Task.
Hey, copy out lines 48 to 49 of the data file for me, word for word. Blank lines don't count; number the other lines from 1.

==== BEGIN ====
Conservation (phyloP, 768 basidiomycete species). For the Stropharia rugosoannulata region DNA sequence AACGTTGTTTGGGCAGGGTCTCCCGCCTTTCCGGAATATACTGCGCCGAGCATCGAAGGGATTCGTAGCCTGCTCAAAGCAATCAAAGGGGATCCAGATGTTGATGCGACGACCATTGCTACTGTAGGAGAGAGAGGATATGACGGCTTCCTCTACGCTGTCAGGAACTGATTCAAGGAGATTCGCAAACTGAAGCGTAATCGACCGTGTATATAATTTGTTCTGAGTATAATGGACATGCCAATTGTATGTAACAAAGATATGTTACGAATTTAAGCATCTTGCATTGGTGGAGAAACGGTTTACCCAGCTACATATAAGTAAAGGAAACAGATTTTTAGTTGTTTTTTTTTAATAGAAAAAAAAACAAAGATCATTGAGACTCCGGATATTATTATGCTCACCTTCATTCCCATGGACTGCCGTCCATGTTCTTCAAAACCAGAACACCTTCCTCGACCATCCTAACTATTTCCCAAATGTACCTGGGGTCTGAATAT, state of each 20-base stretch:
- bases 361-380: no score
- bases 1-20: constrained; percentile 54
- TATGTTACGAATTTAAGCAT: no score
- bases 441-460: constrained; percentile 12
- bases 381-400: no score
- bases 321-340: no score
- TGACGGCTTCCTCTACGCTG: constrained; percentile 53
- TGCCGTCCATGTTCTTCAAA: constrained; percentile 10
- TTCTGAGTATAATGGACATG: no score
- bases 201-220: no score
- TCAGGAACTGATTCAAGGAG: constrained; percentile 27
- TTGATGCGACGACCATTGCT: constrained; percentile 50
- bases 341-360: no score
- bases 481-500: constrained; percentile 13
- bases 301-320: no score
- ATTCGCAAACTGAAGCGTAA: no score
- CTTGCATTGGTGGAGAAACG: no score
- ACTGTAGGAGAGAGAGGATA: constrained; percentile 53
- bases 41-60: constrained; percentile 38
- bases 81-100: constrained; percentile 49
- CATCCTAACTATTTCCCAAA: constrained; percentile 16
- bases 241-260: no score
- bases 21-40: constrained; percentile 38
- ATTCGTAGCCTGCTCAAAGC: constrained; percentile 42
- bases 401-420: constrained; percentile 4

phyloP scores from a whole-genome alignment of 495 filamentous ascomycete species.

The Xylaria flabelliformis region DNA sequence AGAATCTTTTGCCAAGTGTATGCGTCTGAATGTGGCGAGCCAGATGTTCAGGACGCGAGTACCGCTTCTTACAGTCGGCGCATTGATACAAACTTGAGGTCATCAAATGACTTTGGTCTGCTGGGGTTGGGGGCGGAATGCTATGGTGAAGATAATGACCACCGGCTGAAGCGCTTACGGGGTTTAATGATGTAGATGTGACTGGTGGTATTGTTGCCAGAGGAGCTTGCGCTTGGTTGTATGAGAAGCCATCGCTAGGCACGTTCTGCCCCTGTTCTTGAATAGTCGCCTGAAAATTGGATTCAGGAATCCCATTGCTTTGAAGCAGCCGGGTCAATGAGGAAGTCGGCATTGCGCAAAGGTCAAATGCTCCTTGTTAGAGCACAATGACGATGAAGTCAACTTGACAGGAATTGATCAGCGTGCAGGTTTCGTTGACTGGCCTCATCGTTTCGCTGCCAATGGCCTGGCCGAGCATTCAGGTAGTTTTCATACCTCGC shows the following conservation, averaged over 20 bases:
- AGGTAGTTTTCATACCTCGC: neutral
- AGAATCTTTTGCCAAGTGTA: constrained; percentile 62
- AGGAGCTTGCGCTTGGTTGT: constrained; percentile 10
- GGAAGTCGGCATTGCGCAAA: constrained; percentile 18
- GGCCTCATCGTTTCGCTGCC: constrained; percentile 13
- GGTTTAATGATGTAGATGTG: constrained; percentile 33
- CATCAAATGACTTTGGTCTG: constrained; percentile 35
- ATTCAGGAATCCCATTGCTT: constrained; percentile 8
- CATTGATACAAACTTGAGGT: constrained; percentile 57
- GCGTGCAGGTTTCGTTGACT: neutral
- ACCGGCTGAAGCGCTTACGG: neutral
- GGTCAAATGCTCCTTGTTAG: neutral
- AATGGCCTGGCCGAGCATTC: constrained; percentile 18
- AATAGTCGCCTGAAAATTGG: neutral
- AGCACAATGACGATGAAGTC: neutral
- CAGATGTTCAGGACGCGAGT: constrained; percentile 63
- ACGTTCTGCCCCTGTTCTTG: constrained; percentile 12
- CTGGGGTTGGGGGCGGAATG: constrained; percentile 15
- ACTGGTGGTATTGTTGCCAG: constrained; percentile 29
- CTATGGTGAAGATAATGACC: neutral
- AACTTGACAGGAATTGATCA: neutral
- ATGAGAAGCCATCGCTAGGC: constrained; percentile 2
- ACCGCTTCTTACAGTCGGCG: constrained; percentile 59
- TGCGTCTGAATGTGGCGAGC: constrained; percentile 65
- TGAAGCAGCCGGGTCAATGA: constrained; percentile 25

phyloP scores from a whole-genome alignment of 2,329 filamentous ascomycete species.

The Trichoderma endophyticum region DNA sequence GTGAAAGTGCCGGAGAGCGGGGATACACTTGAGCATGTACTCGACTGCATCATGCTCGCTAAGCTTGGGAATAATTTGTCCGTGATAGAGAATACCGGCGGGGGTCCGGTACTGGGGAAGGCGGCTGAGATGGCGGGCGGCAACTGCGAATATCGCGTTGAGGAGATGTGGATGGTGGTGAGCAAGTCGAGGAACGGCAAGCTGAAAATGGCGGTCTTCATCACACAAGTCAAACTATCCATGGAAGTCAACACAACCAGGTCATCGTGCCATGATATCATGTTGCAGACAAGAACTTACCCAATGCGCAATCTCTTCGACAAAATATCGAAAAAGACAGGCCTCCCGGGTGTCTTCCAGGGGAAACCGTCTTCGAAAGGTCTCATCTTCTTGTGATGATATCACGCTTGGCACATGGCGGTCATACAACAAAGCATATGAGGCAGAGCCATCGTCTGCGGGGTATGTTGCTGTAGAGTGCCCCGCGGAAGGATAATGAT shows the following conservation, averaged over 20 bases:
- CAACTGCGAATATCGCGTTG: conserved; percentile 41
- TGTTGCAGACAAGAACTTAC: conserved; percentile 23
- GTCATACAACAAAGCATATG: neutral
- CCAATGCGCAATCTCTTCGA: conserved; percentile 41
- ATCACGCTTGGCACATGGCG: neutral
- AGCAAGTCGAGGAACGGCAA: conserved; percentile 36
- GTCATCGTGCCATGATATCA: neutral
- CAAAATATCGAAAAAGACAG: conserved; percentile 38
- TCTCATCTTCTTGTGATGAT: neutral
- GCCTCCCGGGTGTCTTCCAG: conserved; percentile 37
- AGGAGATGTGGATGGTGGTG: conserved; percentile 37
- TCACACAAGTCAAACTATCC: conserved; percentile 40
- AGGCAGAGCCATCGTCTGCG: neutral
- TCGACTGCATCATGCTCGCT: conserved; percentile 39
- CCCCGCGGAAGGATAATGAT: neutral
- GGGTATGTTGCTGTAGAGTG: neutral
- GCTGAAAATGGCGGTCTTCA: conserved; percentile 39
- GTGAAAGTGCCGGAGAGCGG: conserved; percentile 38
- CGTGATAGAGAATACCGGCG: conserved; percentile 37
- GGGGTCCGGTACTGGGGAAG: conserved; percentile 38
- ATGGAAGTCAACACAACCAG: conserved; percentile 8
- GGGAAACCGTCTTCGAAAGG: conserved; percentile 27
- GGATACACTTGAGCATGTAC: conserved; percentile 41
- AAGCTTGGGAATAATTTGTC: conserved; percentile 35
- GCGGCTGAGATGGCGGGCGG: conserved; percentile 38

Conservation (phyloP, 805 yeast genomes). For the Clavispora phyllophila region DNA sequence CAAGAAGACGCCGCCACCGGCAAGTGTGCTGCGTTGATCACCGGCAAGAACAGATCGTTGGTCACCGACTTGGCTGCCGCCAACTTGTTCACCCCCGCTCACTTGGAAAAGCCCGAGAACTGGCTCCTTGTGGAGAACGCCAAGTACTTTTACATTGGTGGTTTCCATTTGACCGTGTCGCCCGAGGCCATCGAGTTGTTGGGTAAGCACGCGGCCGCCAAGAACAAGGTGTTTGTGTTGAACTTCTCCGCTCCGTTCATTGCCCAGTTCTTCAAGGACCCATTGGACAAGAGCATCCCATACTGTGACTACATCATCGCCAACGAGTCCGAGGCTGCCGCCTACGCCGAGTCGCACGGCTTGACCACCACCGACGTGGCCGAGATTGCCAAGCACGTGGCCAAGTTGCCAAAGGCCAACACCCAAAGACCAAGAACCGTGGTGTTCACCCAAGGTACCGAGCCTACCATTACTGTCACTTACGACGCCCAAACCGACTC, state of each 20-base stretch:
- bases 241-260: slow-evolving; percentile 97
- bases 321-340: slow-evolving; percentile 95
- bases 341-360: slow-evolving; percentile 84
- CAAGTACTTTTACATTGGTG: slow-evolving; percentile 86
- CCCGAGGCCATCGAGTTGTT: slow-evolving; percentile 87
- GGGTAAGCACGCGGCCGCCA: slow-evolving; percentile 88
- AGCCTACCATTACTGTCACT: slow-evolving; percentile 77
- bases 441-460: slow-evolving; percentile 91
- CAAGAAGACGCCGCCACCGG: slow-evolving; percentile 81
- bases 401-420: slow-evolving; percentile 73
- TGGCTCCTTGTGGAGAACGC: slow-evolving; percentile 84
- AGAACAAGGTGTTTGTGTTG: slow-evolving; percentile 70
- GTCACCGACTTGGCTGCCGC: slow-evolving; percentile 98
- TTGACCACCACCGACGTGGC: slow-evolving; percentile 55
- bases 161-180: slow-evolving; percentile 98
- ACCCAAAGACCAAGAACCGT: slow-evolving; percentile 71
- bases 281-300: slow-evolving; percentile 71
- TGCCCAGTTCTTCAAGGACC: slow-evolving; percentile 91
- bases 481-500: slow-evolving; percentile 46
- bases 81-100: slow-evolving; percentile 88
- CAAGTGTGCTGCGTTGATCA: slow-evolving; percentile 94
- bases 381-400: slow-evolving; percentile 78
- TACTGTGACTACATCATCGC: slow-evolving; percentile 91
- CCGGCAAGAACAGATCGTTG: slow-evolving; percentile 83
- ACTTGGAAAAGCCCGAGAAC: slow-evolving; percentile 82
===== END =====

- CTATGGTGAAGATAATGACC: neutral
- AACTTGACAGGAATTGATCA: neutral